As hundreds of thousands of marchers and onlookers packed Manhattan’s 5th Avenue, Catholic Charities staff distributed prayer cards, fans and memorabilia complete with Catholic Charities phone numbers to draw attention to the growing hunger crisis and let New Yorkers know how to contact us for help.

Like the Puerto Rican community, Catholic Charities is part of the fabric of New York City.  For more than 100 years, Catholic Charities has helped solve the problems of New Yorkers in need, non-Catholics and Catholics alike.  The neglected child, the homeless family and the hungry senior among those who rely on us for help.

But with poverty up and food stamps (now called S.N.A.P.) down due to recent federal cuts, lines are growing at Catholic Charities food pantries across the archdiocese.   Hunger has exploded throughout New York; one out of nearly every two children in the largely Hispanic community of East Harlem lives in poverty.

Our Feeding Our Neighbors Campaign is fighting back with a goal of raising enough funds to provide one million meals for the hungry.  The Goya Corporation made a significant dent in this goal, splitting a donation of 5,000 pounds of rice, beans and specialty foods between Catholic Charities St. Cecilia’s food pantry in East Harlem and a food pantry run by Little Sisters of the Assumption Family Health Service, an affiliate of Catholic Charities.

Find your friends in our Puerto Rican Day Parade slide show.

Join us in feeding our neighbors.

Do you need help?

Call

  • Our Catholic Charities Help Line at 888-744-7900
  • Our New York State (NYS) New Americans Hotline: 212-419-3737 or 1-800-566-7636 (Toll-free in NYS)

Find out more here.

Hungry New Yorkers Get 5,000 Pounds of Food

Wednesday, June 4th, 2014

By Alice Kenny
Marta6.3Yesterday was the moment Martinez Benitez had been praying for.  For nearly two decades, this 94-year-old woman has volunteered at Catholic Charities’ St. Cecelia’s food pantry in Central Harlem.  She has watched as lines crowded with hungry children, mothers, and grandfathers with walkers stretched longer each year.  And yesterday, Goya Foods, the largest Hispanic-owned food company in the United States, pulled up a truck filled with 5,000 pounds of food donations.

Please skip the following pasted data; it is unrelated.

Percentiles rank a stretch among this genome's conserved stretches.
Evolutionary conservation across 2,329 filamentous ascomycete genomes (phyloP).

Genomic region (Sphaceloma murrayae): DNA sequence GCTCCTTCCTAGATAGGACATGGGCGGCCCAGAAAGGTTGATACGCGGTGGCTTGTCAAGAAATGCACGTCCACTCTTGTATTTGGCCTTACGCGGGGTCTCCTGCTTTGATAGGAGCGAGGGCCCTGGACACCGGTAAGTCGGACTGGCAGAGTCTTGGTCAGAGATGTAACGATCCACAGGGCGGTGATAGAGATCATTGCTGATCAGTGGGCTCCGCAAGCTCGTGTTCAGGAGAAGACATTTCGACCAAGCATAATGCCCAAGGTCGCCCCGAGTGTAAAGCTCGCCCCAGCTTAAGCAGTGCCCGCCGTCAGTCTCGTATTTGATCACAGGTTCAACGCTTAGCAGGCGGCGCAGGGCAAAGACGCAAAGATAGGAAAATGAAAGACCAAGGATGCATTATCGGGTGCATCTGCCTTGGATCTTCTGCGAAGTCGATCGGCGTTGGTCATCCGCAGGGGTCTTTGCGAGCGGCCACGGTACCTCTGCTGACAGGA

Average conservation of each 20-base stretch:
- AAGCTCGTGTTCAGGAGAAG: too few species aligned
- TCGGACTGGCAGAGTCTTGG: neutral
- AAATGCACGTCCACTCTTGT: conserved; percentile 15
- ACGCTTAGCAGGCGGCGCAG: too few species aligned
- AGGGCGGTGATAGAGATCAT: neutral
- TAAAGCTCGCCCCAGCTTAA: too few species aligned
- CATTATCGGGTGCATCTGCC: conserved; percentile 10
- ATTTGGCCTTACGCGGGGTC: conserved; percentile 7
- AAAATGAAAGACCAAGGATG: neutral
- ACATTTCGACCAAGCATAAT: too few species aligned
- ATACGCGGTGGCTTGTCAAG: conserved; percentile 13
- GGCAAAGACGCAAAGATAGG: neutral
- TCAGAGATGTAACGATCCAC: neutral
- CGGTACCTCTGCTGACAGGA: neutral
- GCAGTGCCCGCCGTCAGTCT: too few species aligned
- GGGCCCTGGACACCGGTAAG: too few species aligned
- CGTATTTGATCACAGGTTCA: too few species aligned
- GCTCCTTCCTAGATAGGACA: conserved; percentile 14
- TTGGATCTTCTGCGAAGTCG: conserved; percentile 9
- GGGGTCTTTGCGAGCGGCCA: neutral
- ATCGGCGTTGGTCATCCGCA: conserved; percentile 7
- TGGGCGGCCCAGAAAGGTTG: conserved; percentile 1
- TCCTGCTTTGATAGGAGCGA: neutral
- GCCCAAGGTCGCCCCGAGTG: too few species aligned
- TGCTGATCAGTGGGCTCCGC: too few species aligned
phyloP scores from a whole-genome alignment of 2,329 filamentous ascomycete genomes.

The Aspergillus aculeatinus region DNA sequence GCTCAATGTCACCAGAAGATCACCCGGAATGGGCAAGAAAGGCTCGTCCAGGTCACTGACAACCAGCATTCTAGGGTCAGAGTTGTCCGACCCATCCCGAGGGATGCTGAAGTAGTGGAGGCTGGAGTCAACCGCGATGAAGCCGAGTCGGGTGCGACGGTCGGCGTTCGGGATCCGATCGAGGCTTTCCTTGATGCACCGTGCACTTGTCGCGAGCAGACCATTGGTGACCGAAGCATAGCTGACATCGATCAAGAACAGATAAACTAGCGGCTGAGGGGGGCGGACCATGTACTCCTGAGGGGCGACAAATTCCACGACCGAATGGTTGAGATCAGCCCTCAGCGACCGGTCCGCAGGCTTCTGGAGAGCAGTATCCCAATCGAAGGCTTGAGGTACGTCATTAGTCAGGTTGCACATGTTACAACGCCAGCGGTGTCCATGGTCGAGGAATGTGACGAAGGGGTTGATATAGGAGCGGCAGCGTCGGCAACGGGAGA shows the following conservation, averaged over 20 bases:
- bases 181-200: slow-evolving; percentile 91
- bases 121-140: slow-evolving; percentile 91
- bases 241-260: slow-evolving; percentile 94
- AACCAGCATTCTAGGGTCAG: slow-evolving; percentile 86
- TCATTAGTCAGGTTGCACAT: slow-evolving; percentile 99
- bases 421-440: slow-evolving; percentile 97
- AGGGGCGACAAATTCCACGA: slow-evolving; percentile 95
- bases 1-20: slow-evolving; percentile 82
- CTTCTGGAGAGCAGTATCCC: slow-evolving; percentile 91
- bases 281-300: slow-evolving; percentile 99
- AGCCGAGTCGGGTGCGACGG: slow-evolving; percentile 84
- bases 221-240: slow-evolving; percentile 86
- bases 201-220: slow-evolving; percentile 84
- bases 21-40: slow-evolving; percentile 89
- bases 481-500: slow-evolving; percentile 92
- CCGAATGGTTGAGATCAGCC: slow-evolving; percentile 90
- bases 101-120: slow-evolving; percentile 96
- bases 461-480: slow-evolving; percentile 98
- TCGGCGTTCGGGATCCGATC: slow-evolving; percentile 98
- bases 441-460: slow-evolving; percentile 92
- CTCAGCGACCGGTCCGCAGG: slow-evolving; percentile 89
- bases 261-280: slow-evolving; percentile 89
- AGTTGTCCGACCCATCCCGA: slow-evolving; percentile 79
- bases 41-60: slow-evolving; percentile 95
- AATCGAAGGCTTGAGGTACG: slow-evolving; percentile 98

Catholic Charities and Goya staff along with volunteers such as tiny Ms. Benitez rolled up their sleeves on this 80-degree day and unloaded boxes packed with rice, beans and vegetables.  The donations were split between the food pantries at St. Cecelia’s and at Little Sisters of the Assumption Family Health Service, an affiliate of Catholic Charities.

Goya’s donation marked the kickoff for this weekend’s National Puerto Rican Day Parade and food drive.  The massive gift, enough to feed 4,000 families, will benefit Catholic Charities Feeding Our Neighbors campaign that supports a vast network of food pantries and emergency food programs.  Since the November cuts in the food stamp program (now called S.N.A.P.) hunger is more of a crises than ever in East Harlem where nearly one out of every two children – 37,250 residents in all – live in poverty.

“This will mean that hundreds of families will not go to bed hungry at night,” Catholic Charities Executive Director Msgr. Sullivan said as he hugged Ms. Benitez, then unloaded another box of brown rice.